There is a race to be “the” software platform provider for all kinds of merchants, which means that payment acceptance plays a big role, but it may not be the most important thing. The more significant realization and the bigger opportunity is to create an outstanding consumer experience. What creates the experience? Is it just the software? Consumers care deeply about their experiences, and if the past year has shown us anything, it has shown us that their needs can change quickly. We know that now more than ever, and in the coming future, meeting these needs will require blending the digital and physical world.
It may be a bit of an overused buzzword at this point, but the central thesis of “omnichannel” is still very important. Of course, merchants need to engage across many interaction points, and do it seamlessly because that’s what consumers want. Put succinctly, what consumers really want is to pay for things in a variety of ways, at a variety of times and places, and they want to do it all simply. Anything that enables simplified transactions as an end goal will be rewarded.
Putting it all together can be difficult. The payments space is exceedingly complex, and as a result, integration of payments into software is often added in without fully realizing its potential to create a better customer experience. It’s important to understand that payments is far more than just the transaction itself. Today’s modern payment platforms not only enable the transaction but are also capable of operating across multiple channels. Many payment platforms can help build a more comprehensive 360-degree view of the customer by providing consumer analytics, loyalty programs, and more.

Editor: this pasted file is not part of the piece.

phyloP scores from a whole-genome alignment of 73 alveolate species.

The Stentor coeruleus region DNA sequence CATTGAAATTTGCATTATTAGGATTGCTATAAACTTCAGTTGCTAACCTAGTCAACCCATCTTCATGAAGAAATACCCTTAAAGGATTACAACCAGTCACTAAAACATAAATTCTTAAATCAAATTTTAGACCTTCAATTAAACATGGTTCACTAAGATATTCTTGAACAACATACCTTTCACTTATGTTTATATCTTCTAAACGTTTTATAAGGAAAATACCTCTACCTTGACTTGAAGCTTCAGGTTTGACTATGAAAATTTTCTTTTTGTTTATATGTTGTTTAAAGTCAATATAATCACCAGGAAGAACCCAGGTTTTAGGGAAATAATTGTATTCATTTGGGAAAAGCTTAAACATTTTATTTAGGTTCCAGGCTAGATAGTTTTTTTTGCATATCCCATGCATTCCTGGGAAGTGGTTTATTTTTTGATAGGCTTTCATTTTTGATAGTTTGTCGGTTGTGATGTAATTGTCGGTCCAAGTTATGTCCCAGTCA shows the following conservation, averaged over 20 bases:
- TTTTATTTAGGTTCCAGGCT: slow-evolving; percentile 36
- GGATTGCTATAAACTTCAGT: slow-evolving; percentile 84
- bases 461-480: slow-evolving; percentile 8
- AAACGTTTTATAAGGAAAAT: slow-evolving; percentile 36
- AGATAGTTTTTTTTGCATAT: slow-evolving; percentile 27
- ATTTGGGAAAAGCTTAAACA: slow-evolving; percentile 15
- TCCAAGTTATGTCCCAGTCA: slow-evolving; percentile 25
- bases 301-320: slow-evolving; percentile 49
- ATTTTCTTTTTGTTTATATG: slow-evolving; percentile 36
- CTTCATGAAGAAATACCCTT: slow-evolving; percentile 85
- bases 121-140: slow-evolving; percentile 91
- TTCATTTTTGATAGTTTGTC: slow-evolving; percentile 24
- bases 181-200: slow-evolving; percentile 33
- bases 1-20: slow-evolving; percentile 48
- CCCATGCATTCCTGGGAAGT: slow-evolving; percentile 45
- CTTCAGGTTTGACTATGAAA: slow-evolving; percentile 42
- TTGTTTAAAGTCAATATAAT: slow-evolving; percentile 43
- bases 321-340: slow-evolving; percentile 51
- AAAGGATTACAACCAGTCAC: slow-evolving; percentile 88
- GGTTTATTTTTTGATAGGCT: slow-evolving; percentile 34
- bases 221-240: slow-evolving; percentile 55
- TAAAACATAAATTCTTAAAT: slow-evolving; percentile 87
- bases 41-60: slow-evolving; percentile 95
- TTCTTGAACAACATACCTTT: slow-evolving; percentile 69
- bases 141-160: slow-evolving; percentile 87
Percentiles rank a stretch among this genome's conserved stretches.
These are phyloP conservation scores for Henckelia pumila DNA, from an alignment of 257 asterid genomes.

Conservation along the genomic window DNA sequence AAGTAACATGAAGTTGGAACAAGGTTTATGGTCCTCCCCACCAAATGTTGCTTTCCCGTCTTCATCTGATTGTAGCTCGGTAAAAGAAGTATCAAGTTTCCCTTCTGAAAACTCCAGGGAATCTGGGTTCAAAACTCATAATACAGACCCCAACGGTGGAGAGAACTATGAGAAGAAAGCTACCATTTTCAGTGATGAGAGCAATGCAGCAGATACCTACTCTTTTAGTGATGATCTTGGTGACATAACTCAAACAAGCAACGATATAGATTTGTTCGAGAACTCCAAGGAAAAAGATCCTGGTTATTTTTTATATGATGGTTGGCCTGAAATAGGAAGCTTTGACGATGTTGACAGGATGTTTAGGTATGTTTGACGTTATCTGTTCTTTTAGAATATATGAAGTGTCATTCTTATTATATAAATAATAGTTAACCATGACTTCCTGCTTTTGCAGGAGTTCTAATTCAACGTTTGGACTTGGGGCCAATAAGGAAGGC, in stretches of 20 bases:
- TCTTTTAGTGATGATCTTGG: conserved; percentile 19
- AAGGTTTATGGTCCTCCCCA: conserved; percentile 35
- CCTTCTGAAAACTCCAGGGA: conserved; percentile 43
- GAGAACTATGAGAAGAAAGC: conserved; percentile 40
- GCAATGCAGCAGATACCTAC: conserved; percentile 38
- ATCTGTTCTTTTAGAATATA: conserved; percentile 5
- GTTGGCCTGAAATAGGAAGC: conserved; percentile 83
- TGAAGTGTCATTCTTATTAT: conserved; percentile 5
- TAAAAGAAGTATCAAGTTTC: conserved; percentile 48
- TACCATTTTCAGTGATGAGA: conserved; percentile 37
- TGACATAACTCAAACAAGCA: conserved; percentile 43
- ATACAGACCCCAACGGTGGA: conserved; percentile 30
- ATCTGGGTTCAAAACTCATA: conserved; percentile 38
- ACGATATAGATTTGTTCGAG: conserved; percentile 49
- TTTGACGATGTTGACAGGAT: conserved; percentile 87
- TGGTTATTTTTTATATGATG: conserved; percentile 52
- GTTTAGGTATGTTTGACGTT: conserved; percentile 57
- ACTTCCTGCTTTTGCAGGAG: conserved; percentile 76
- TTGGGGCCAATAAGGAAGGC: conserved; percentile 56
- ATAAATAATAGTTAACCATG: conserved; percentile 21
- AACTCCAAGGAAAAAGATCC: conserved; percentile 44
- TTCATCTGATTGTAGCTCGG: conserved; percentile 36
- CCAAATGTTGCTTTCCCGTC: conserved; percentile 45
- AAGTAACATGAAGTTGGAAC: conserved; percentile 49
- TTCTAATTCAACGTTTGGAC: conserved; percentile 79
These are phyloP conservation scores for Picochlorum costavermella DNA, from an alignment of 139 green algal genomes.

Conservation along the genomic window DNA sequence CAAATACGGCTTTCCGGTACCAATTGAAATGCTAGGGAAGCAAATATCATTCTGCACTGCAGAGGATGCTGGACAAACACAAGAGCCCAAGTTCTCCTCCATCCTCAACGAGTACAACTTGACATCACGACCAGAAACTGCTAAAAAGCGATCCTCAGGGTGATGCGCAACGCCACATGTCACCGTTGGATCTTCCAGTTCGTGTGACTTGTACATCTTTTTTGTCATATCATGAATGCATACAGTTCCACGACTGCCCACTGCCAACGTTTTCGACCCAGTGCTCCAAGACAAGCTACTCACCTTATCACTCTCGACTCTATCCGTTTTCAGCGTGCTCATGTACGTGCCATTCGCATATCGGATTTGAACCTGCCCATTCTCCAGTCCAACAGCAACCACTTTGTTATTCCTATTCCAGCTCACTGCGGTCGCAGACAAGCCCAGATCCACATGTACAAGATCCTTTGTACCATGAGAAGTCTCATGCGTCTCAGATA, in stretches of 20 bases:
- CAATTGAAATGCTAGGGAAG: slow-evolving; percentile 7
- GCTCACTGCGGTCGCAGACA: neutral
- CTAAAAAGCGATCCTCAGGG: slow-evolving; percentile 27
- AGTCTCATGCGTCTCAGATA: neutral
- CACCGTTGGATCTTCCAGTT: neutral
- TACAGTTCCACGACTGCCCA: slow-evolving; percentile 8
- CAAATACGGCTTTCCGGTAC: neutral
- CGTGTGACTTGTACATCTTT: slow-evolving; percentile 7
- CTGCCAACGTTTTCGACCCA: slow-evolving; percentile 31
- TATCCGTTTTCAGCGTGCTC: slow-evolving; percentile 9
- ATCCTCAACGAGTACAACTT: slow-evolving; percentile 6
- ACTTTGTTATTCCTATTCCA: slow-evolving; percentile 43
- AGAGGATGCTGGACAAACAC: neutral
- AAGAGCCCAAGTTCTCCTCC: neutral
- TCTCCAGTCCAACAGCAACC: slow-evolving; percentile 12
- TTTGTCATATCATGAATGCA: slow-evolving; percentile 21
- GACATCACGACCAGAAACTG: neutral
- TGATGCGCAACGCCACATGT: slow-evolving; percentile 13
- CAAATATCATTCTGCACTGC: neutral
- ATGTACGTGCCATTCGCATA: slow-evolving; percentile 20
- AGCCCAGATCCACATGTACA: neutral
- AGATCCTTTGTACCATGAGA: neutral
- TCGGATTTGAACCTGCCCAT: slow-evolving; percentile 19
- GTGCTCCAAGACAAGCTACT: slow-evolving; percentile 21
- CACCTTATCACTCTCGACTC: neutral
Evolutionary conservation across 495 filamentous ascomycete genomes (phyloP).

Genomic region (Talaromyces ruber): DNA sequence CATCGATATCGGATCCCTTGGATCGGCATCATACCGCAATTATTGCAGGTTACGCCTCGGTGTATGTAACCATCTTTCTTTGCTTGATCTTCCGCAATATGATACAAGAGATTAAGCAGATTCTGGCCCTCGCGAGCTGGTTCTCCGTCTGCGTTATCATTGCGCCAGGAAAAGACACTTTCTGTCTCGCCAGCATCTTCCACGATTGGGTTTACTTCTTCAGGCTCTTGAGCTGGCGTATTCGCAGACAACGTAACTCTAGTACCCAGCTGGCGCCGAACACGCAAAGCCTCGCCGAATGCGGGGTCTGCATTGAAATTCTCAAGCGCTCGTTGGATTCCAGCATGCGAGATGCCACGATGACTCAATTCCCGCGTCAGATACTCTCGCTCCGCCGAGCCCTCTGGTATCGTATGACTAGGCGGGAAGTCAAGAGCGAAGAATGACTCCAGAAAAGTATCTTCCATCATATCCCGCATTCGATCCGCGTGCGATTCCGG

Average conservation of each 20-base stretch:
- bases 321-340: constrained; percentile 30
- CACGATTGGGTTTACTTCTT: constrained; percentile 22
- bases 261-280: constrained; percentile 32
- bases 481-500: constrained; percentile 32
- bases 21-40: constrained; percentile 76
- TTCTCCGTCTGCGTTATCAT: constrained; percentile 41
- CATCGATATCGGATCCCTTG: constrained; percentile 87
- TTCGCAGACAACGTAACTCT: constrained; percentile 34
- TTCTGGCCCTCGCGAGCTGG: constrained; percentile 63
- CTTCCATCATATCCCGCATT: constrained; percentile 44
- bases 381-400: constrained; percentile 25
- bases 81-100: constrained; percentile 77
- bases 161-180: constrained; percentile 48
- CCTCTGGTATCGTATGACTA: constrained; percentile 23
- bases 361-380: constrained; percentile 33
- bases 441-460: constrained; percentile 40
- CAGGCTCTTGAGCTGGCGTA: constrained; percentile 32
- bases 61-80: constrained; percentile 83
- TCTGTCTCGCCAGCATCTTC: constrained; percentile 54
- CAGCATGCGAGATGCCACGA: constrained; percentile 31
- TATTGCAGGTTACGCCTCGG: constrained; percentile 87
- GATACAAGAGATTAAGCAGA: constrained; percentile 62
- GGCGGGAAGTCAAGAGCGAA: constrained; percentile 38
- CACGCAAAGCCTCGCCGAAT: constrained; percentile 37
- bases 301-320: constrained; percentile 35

But we need to be fair, as much as the software will be part of that enablement, there will always be hardware involved. Hardware that needs to be configured, needs to be secure, and needs to be delivered. And it will need to look good, perform well, and be an integrated part of the created consumer experience.
Navigating the payment complexity requires a partnership that can ensure consumers’ demands are met. When Covid pushed consumers to ask for contactless transactions, restaurants and retailers reacted. They wanted hardware devices that accepted contactless payments. Many devices in the field were already capable, but the devices needed new configurations that would work with existing software systems. Value-added distribution providers were able to help partners navigate the complexity of reconfiguring devices and returning them to the field. Often, partnerships, not new development, are the best way to meet consumer needs.
Most purchasing journeys at some point involve interaction with a physical device, providing hardware distributors with a unique position and the qualifications to aid in the software development process that seeks to include payments. Value-added distributors are familiar with a myriad of devices and their capabilities, and they intimately understand the configurations and interplay of payments, software, and hardware. A distributor’s goal in the equation is simple – they want to enable success. Ultimately, they are also focused on happy consumers. If the consumer is happy, that means the merchant is happy, the payment partner is happy, and the software provider is happy.